First, with the possible exception of a grocery list, there’s probably no more forgettable communication people receive in a week’s time than a sermon.
In fact, sometimes people can’t even seem to remember what the preacher’s doing while he’s doing it. Once, a woman raised her hand during my sermon. I thought she thought I was the apostle Peter and was about to ask, “What must I do to be saved?” When I called on her, however, she said, “Can you help me find my coat?” I’ve stopped in the middle of a message to call kids down for talking (these days, talking isn’t the problem; texting is!). I’ve preached with babies crying at full volume. Then there are the folks who say, “It’s just like you said in your sermon”—before relating something I never said in my sermon; that, in fact, had nothing whatsoever to do with my sermon.
That’s the funny part of the job. The not-so-funny part is reflecting on the fact that, while many have listened to sermons for decades, it doesn’t seem to have left so much as a scratch on their thinking or behavior. Believe me, I’ve puzzled over that!
I quote from an essay by a fellow preacher on the phenomenon:
People sleep through and nod through and talk through sermons. They are predisposed to ignore the message, and usually only react when they are angry or feel the message violated some silent agreement to leave their personal sins alone . . . . People do not remember sermons. They do not talk about them over dinner unless you made some gaff worth recalling for a laugh.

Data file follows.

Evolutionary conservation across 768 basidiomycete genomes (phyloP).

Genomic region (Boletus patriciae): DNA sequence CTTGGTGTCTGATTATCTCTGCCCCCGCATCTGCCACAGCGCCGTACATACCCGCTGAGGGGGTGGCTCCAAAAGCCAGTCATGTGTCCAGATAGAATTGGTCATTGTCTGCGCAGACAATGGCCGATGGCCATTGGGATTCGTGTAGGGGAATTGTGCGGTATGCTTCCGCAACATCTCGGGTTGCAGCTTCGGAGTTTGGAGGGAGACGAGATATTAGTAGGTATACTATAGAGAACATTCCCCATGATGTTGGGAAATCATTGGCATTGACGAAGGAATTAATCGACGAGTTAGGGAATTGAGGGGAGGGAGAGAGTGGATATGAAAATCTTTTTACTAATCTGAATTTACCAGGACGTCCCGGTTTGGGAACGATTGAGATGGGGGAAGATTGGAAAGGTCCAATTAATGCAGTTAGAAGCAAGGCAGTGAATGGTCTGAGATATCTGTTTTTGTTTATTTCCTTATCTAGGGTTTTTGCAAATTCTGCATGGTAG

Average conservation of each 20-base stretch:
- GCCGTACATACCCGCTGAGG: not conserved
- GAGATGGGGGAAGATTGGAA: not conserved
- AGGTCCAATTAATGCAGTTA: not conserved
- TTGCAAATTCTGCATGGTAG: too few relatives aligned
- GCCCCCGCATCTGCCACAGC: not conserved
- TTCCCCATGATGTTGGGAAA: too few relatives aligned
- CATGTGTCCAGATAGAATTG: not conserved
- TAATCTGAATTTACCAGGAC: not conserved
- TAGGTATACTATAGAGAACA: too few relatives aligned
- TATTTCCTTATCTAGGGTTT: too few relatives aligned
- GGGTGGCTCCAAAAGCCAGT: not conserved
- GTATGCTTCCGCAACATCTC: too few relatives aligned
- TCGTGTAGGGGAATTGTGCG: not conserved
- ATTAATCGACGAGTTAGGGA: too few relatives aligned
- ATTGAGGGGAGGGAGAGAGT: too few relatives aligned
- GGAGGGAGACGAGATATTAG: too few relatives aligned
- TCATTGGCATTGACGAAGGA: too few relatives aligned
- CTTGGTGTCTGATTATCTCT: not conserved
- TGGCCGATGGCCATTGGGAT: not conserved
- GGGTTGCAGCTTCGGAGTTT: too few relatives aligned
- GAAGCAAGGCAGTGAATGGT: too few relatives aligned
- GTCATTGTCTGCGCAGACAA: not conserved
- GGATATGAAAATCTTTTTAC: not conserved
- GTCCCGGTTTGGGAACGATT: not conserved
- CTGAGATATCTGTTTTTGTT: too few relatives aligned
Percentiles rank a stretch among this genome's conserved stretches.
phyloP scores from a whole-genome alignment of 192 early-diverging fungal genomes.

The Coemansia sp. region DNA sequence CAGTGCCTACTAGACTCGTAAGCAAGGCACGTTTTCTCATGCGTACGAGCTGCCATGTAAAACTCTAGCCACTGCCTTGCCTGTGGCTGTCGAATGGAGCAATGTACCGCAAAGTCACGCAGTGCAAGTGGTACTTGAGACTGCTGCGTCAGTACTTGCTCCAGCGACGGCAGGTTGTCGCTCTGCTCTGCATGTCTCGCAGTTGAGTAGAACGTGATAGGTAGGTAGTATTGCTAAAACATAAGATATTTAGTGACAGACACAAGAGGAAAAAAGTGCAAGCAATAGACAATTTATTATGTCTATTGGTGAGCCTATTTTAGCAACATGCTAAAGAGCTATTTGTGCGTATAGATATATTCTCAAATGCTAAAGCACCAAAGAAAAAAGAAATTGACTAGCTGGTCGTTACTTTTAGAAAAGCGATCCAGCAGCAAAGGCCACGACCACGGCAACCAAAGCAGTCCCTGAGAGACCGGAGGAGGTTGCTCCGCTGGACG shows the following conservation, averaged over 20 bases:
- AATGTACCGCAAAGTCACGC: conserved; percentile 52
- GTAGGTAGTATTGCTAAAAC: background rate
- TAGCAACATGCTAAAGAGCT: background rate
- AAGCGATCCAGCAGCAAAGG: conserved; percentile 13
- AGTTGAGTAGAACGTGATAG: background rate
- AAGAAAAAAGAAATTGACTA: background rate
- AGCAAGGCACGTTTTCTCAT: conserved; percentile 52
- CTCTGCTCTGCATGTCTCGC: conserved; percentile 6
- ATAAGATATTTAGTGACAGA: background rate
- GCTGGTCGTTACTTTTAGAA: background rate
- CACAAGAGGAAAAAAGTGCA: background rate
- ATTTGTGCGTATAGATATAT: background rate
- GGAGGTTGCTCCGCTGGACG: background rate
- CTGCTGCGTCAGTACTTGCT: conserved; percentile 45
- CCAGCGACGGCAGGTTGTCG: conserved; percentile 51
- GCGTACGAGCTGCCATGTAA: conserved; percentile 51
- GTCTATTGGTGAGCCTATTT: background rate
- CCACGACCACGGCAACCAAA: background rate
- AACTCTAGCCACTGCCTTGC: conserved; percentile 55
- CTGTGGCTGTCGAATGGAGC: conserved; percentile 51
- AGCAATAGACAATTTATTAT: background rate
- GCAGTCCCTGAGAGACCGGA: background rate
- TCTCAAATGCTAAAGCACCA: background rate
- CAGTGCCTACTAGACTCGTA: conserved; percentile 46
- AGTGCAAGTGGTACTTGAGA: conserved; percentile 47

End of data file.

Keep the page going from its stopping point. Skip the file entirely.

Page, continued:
One good thing about all this, though, is that it keeps you humble.
I take comfort in the fact that this has been a common problem with congregations—and a common complaint from preachers—since, well, forever. And God seems to have noticed it. He told Ezekiel, “To them you’re merely entertainment—a country singer of sad love songs, playing a guitar. They love to hear you talk, but nothing comes of it” (33:32, The Message).
Preaching Makes a Difference
Preaching has always had its detractors. Every few years a new crop of critics appears. Lately, I’ve been appalled at the vitriol from online pundits. They won’t be happy until we tear the church house down, the congregation goes to Tim Hortons to talk about God over coffee, and the preacher’s selling used cars—the way God intended. The criticisms seem to boil down to: It makes little difference in people’s lives, so what good is it?